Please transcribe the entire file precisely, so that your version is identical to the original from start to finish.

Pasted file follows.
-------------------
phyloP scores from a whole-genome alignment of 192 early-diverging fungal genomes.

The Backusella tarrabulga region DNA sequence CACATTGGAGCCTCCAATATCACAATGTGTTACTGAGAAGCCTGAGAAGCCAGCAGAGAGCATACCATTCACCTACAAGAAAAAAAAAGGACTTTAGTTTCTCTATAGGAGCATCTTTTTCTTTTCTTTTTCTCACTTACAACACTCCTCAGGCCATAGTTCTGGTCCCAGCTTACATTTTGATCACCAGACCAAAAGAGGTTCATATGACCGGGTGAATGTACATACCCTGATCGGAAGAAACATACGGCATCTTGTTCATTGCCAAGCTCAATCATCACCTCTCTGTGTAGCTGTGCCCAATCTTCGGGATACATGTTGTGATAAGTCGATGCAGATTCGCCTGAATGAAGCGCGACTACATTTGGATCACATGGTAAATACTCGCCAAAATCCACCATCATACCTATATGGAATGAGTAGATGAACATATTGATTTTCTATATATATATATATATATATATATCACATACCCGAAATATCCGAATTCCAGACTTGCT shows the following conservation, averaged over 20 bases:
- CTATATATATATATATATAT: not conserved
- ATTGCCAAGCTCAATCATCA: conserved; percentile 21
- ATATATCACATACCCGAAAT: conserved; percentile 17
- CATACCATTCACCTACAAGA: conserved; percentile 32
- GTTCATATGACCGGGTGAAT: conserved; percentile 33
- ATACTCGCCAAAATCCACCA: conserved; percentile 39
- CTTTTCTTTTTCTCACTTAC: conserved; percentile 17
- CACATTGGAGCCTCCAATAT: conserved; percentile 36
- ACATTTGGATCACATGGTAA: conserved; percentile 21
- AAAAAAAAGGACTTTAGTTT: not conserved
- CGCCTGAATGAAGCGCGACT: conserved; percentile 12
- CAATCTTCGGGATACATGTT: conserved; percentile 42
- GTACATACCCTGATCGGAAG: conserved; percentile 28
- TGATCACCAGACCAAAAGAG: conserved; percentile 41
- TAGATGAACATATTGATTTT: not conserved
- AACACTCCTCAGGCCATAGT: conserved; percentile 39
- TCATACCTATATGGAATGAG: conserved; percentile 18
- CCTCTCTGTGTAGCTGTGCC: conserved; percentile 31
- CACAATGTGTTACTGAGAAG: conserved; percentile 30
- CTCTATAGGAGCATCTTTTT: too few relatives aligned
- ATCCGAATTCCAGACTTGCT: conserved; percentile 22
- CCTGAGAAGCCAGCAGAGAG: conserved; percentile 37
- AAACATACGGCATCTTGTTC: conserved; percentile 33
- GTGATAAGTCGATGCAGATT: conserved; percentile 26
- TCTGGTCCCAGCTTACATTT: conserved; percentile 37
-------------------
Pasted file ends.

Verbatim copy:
phyloP scores from a whole-genome alignment of 192 early-diverging fungal genomes.

The Backusella tarrabulga region DNA sequence CACATTGGAGCCTCCAATATCACAATGTGTTACTGAGAAGCCTGAGAAGCCAGCAGAGAGCATACCATTCACCTACAAGAAAAAAAAAGGACTTTAGTTTCTCTATAGGAGCATCTTTTTCTTTTCTTTTTCTCACTTACAACACTCCTCAGGCCATAGTTCTGGTCCCAGCTTACATTTTGATCACCAGACCAAAAGAGGTTCATATGACCGGGTGAATGTACATACCCTGATCGGAAGAAACATACGGCATCTTGTTCATTGCCAAGCTCAATCATCACCTCTCTGTGTAGCTGTGCCCAATCTTCGGGATACATGTTGTGATAAGTCGATGCAGATTCGCCTGAATGAAGCGCGACTACATTTGGATCACATGGTAAATACTCGCCAAAATCCACCATCATACCTATATGGAATGAGTAGATGAACATATTGATTTTCTATATATATATATATATATATATATCACATACCCGAAATATCCGAATTCCAGACTTGCT shows the following conservation, averaged over 20 bases:
- CTATATATATATATATATAT: not conserved
- ATTGCCAAGCTCAATCATCA: conserved; percentile 21
- ATATATCACATACCCGAAAT: conserved; percentile 17
- CATACCATTCACCTACAAGA: conserved; percentile 32
- GTTCATATGACCGGGTGAAT: conserved; percentile 33
- ATACTCGCCAAAATCCACCA: conserved; percentile 39
- CTTTTCTTTTTCTCACTTAC: conserved; percentile 17
- CACATTGGAGCCTCCAATAT: conserved; percentile 36
- ACATTTGGATCACATGGTAA: conserved; percentile 21
- AAAAAAAAGGACTTTAGTTT: not conserved
- CGCCTGAATGAAGCGCGACT: conserved; percentile 12
- CAATCTTCGGGATACATGTT: conserved; percentile 42
- GTACATACCCTGATCGGAAG: conserved; percentile 28
- TGATCACCAGACCAAAAGAG: conserved; percentile 41
- TAGATGAACATATTGATTTT: not conserved
- AACACTCCTCAGGCCATAGT: conserved; percentile 39
- TCATACCTATATGGAATGAG: conserved; percentile 18
- CCTCTCTGTGTAGCTGTGCC: conserved; percentile 31
- CACAATGTGTTACTGAGAAG: conserved; percentile 30
- CTCTATAGGAGCATCTTTTT: too few relatives aligned
- ATCCGAATTCCAGACTTGCT: conserved; percentile 22
- CCTGAGAAGCCAGCAGAGAG: conserved; percentile 37
- AAACATACGGCATCTTGTTC: conserved; percentile 33
- GTGATAAGTCGATGCAGATT: conserved; percentile 26
- TCTGGTCCCAGCTTACATTT: conserved; percentile 37